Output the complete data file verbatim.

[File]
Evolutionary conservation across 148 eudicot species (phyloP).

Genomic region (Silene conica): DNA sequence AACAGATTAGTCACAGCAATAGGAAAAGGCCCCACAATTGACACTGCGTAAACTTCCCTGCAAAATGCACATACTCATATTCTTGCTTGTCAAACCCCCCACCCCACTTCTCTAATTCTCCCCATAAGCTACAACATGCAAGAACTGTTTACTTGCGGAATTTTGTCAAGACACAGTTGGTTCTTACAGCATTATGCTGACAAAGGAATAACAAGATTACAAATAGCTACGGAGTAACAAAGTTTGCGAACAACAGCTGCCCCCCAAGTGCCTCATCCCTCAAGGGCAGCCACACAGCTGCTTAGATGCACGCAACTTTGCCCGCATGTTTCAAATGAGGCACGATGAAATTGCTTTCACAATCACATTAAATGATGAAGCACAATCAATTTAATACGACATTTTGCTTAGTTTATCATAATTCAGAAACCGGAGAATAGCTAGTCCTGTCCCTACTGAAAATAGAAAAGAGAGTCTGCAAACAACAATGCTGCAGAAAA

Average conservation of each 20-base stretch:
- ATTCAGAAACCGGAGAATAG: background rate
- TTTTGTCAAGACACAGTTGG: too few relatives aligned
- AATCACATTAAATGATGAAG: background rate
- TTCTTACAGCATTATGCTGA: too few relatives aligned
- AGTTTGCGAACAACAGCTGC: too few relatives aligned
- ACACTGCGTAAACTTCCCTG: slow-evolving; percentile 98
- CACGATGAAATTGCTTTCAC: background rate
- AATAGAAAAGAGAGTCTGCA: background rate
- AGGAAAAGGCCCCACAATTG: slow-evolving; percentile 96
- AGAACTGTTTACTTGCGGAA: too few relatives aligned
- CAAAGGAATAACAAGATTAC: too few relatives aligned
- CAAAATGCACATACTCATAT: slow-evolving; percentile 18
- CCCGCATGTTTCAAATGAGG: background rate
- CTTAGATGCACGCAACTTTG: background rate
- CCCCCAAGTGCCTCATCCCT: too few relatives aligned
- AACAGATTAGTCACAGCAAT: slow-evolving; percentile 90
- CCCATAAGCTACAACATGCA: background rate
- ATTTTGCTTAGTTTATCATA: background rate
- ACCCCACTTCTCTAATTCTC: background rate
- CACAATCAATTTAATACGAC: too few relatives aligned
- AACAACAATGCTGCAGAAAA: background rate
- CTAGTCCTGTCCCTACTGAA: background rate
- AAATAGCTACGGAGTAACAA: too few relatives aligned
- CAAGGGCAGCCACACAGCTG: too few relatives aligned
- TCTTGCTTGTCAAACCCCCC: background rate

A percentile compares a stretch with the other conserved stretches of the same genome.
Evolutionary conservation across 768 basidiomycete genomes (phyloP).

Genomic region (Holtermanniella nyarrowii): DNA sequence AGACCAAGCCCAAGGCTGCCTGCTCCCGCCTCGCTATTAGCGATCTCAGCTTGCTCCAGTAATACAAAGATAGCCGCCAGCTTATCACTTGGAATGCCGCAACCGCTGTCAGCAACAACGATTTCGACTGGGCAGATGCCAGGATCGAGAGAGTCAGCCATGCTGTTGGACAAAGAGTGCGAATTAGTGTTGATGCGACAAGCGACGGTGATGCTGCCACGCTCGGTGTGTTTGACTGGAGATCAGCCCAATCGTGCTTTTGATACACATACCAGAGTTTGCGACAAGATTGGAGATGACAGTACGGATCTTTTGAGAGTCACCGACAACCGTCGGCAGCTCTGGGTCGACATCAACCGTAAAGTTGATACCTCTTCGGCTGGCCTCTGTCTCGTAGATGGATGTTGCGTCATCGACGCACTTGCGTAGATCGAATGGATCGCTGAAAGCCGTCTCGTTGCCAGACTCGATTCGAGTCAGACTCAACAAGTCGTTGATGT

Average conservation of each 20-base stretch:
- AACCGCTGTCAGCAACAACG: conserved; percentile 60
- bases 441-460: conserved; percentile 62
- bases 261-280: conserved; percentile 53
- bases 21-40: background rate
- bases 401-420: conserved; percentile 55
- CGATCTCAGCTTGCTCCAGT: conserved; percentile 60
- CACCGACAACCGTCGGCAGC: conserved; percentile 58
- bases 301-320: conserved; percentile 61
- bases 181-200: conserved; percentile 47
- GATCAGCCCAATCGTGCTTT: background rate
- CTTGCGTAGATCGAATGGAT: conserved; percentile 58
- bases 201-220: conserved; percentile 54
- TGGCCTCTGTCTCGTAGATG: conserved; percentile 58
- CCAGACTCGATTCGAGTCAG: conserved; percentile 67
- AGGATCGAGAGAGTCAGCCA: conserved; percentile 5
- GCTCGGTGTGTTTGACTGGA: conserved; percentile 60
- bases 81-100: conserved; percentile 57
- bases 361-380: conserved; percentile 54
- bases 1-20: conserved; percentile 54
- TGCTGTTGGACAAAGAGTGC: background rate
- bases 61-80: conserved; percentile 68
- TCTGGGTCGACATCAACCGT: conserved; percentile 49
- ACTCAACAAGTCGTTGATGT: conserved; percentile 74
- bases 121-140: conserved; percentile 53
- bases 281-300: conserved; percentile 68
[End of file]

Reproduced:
Evolutionary conservation across 148 eudicot species (phyloP).

Genomic region (Silene conica): DNA sequence AACAGATTAGTCACAGCAATAGGAAAAGGCCCCACAATTGACACTGCGTAAACTTCCCTGCAAAATGCACATACTCATATTCTTGCTTGTCAAACCCCCCACCCCACTTCTCTAATTCTCCCCATAAGCTACAACATGCAAGAACTGTTTACTTGCGGAATTTTGTCAAGACACAGTTGGTTCTTACAGCATTATGCTGACAAAGGAATAACAAGATTACAAATAGCTACGGAGTAACAAAGTTTGCGAACAACAGCTGCCCCCCAAGTGCCTCATCCCTCAAGGGCAGCCACACAGCTGCTTAGATGCACGCAACTTTGCCCGCATGTTTCAAATGAGGCACGATGAAATTGCTTTCACAATCACATTAAATGATGAAGCACAATCAATTTAATACGACATTTTGCTTAGTTTATCATAATTCAGAAACCGGAGAATAGCTAGTCCTGTCCCTACTGAAAATAGAAAAGAGAGTCTGCAAACAACAATGCTGCAGAAAA

Average conservation of each 20-base stretch:
- ATTCAGAAACCGGAGAATAG: background rate
- TTTTGTCAAGACACAGTTGG: too few relatives aligned
- AATCACATTAAATGATGAAG: background rate
- TTCTTACAGCATTATGCTGA: too few relatives aligned
- AGTTTGCGAACAACAGCTGC: too few relatives aligned
- ACACTGCGTAAACTTCCCTG: slow-evolving; percentile 98
- CACGATGAAATTGCTTTCAC: background rate
- AATAGAAAAGAGAGTCTGCA: background rate
- AGGAAAAGGCCCCACAATTG: slow-evolving; percentile 96
- AGAACTGTTTACTTGCGGAA: too few relatives aligned
- CAAAGGAATAACAAGATTAC: too few relatives aligned
- CAAAATGCACATACTCATAT: slow-evolving; percentile 18
- CCCGCATGTTTCAAATGAGG: background rate
- CTTAGATGCACGCAACTTTG: background rate
- CCCCCAAGTGCCTCATCCCT: too few relatives aligned
- AACAGATTAGTCACAGCAAT: slow-evolving; percentile 90
- CCCATAAGCTACAACATGCA: background rate
- ATTTTGCTTAGTTTATCATA: background rate
- ACCCCACTTCTCTAATTCTC: background rate
- CACAATCAATTTAATACGAC: too few relatives aligned
- AACAACAATGCTGCAGAAAA: background rate
- CTAGTCCTGTCCCTACTGAA: background rate
- AAATAGCTACGGAGTAACAA: too few relatives aligned
- CAAGGGCAGCCACACAGCTG: too few relatives aligned
- TCTTGCTTGTCAAACCCCCC: background rate

A percentile compares a stretch with the other conserved stretches of the same genome.
Evolutionary conservation across 768 basidiomycete genomes (phyloP).

Genomic region (Holtermanniella nyarrowii): DNA sequence AGACCAAGCCCAAGGCTGCCTGCTCCCGCCTCGCTATTAGCGATCTCAGCTTGCTCCAGTAATACAAAGATAGCCGCCAGCTTATCACTTGGAATGCCGCAACCGCTGTCAGCAACAACGATTTCGACTGGGCAGATGCCAGGATCGAGAGAGTCAGCCATGCTGTTGGACAAAGAGTGCGAATTAGTGTTGATGCGACAAGCGACGGTGATGCTGCCACGCTCGGTGTGTTTGACTGGAGATCAGCCCAATCGTGCTTTTGATACACATACCAGAGTTTGCGACAAGATTGGAGATGACAGTACGGATCTTTTGAGAGTCACCGACAACCGTCGGCAGCTCTGGGTCGACATCAACCGTAAAGTTGATACCTCTTCGGCTGGCCTCTGTCTCGTAGATGGATGTTGCGTCATCGACGCACTTGCGTAGATCGAATGGATCGCTGAAAGCCGTCTCGTTGCCAGACTCGATTCGAGTCAGACTCAACAAGTCGTTGATGT

Average conservation of each 20-base stretch:
- AACCGCTGTCAGCAACAACG: conserved; percentile 60
- bases 441-460: conserved; percentile 62
- bases 261-280: conserved; percentile 53
- bases 21-40: background rate
- bases 401-420: conserved; percentile 55
- CGATCTCAGCTTGCTCCAGT: conserved; percentile 60
- CACCGACAACCGTCGGCAGC: conserved; percentile 58
- bases 301-320: conserved; percentile 61
- bases 181-200: conserved; percentile 47
- GATCAGCCCAATCGTGCTTT: background rate
- CTTGCGTAGATCGAATGGAT: conserved; percentile 58
- bases 201-220: conserved; percentile 54
- TGGCCTCTGTCTCGTAGATG: conserved; percentile 58
- CCAGACTCGATTCGAGTCAG: conserved; percentile 67
- AGGATCGAGAGAGTCAGCCA: conserved; percentile 5
- GCTCGGTGTGTTTGACTGGA: conserved; percentile 60
- bases 81-100: conserved; percentile 57
- bases 361-380: conserved; percentile 54
- bases 1-20: conserved; percentile 54
- TGCTGTTGGACAAAGAGTGC: background rate
- bases 61-80: conserved; percentile 68
- TCTGGGTCGACATCAACCGT: conserved; percentile 49
- ACTCAACAAGTCGTTGATGT: conserved; percentile 74
- bases 121-140: conserved; percentile 53
- bases 281-300: conserved; percentile 68